and I sit in the August sun, on the back porch of the house he built
himself, watching ruby-throated hummingbirds hover like living jewels
near the plastic feeder. The glass of molasses-sweet tea he poured
weeps cold and wet in my hand.
humminbirds really do sing. Says they don't in bird books,"
he says. He wears hearing aids in both ears, and when the batteries
are low, they squeal. He can't hear even that, so the batteries
are often dead.
mornins they wake me out of a sound sleep," he says.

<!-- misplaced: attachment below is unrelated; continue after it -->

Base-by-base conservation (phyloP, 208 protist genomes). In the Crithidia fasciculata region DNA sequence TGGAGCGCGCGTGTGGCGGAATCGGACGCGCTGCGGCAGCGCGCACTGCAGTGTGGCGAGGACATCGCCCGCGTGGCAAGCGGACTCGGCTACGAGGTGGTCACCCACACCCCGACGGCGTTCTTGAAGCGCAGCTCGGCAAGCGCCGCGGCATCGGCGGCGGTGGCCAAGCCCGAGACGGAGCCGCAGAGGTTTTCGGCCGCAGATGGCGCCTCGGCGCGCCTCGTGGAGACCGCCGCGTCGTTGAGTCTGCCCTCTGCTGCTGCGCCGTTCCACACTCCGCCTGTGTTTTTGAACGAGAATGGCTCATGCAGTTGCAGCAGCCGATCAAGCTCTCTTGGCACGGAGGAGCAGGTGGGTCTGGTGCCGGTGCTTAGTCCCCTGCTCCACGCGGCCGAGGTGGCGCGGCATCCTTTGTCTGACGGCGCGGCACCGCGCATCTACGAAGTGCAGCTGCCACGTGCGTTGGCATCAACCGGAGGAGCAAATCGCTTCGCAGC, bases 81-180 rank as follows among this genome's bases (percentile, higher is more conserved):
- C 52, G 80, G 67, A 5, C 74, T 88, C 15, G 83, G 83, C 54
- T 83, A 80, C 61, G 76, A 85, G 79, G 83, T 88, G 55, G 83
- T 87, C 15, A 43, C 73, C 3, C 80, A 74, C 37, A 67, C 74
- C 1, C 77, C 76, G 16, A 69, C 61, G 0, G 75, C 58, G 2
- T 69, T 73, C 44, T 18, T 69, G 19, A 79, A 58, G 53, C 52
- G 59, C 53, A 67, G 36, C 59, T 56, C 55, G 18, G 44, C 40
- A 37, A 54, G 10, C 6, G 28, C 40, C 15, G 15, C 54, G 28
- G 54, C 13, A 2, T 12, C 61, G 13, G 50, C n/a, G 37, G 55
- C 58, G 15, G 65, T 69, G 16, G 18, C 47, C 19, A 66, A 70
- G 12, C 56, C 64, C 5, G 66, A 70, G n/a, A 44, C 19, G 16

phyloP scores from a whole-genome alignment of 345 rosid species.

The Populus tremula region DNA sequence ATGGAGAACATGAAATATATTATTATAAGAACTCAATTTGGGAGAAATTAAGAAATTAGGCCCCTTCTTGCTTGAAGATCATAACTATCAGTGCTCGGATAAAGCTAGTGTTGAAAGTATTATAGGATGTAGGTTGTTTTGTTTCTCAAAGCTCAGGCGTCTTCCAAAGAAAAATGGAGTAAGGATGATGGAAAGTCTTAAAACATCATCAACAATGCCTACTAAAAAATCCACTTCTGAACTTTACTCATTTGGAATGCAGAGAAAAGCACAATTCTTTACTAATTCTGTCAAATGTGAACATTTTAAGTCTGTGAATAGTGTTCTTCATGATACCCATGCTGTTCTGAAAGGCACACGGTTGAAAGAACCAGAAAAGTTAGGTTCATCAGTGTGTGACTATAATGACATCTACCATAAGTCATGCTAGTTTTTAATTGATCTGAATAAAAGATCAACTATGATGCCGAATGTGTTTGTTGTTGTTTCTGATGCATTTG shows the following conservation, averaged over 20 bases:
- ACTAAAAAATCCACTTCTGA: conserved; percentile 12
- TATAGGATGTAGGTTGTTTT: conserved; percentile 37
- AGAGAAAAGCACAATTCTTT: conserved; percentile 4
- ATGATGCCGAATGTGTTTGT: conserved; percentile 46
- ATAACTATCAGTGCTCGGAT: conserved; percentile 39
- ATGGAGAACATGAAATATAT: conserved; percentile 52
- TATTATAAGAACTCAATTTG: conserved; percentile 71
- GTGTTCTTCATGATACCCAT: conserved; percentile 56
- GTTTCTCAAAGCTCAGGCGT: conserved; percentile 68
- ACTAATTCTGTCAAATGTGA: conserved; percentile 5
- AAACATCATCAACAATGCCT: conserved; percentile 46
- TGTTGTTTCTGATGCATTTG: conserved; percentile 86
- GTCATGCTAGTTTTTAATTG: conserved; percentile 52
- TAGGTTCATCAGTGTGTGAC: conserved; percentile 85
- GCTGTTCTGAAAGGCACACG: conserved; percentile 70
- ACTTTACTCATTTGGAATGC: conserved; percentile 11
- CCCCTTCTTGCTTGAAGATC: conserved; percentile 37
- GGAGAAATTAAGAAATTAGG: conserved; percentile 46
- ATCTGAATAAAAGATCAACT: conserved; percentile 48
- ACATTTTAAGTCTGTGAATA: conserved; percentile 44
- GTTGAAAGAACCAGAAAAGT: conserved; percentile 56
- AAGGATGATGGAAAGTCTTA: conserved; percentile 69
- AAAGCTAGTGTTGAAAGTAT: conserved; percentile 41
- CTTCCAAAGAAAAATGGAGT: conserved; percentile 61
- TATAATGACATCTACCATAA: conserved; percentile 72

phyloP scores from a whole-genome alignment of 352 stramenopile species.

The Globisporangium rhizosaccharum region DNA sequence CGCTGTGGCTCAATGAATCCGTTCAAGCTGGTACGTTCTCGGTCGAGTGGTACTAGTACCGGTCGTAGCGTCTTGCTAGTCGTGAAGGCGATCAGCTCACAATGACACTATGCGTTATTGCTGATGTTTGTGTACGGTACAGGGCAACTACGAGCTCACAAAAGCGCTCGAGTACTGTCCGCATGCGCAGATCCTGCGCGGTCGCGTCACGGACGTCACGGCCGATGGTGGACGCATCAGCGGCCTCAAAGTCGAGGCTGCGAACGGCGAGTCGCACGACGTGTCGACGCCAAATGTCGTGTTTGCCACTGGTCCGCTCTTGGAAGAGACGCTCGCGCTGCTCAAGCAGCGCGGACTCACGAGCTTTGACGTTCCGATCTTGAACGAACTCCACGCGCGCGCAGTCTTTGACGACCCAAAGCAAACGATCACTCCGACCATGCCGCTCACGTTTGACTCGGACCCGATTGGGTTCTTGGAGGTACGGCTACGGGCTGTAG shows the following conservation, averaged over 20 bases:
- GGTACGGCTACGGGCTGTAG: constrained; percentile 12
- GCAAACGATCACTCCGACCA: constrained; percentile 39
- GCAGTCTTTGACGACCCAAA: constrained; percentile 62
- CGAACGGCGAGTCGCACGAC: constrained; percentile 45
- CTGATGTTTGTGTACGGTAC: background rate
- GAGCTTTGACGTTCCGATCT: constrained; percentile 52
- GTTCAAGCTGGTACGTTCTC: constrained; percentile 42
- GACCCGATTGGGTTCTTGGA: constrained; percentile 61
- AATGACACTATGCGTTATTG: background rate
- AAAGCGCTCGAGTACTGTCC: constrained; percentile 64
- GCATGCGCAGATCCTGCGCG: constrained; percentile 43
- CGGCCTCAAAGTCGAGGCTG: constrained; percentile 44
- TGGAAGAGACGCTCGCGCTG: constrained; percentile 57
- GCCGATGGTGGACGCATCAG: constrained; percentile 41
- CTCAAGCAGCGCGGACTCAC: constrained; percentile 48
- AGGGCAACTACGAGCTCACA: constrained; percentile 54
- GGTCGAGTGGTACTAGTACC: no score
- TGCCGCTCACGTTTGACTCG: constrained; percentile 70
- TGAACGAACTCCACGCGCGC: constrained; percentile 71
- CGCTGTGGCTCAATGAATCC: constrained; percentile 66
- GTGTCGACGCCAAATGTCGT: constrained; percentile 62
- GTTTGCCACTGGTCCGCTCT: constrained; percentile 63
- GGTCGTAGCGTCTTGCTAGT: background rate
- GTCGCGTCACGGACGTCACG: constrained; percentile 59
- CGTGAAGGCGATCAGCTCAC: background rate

I know he hung
the feeder from the peach-tree branch over the back porch because
Grandma liked to watch the birds in the summer. She's been dead
six years and the plastic has faded to pink.
imagine how such a little bird makes such a loud noise," he
says. Sweat gleams on his forehead, the color of mulch. "The
check Sibley's Guide to Birds and learn, indeed, they're voiceless.
But now, I say, "I can hear it. It's beautiful."
He turns to
me. "What, son?" he says.
Tucker was raised in the Arkansas Ozarks, where he learned
how to dowse for water. He studied writing at Florida International
University. Currently, he teaches writing part-time and works at
an interactive ad agency where he spends inordinate amounts of time
exploring a newly-minted genre: Google haiku.